Funny to think that a year ago I'd never heard of Juliet McKenna; but we met and got on well at P-Con last September, and as a result I've been buying, reading and enjoying her books. I don't read a lot of fantasy as a rule but have a loyalty to certain authors, and I can continue my path through Juliet's novels while waiting for the next George R.R. Martin volume to come out.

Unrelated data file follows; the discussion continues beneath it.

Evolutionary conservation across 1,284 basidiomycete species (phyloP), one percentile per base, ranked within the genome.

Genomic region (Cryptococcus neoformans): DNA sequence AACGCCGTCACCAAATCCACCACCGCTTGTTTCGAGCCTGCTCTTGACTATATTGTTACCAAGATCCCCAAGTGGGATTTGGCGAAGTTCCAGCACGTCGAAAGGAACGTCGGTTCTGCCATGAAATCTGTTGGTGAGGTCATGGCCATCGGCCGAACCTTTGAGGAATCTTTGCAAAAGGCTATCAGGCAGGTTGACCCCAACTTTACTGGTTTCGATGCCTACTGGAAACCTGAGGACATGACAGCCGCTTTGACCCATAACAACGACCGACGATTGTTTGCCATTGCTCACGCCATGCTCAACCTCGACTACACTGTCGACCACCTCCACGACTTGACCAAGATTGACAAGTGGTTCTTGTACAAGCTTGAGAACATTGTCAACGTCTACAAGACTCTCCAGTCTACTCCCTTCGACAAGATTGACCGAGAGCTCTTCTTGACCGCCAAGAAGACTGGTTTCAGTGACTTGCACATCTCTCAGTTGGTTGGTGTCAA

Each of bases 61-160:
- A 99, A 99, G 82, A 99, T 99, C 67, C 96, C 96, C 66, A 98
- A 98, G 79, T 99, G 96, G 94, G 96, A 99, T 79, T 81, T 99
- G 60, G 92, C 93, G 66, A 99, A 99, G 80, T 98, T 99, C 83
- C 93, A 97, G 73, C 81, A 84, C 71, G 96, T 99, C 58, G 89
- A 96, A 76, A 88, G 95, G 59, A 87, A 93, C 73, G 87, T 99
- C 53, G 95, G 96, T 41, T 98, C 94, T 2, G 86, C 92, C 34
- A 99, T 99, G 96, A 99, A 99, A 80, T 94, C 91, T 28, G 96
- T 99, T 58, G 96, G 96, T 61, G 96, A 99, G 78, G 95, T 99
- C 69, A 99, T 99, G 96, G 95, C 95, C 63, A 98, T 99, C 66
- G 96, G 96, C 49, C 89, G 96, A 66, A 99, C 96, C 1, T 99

This is a bit different from its three predecessors in the Einarinn series, with battles on the high seas against strangely magical opponents replaced by a political drama, set in the capital city and watching the machinations of the great houses against each other. One of McKenna's successes is that her world possesses a certain depth; every character has an almost tangible hinterland of family and friends. The Empire she portrays is a breathing, developing and somewhat fragile polity. (She's less convincing on the languages but nobody except Tolkien has ever done well on that score.) The book reminded me a bit of Feist's Rise of a Merchant Prince (one of only two by him that I've read) but is much better - characters less wooden and generally more sympathetic. You wouldn't want to start reading McKenna with The Warrior's Bond but it's certainly enough to get me to buy the fifth and final one in the series.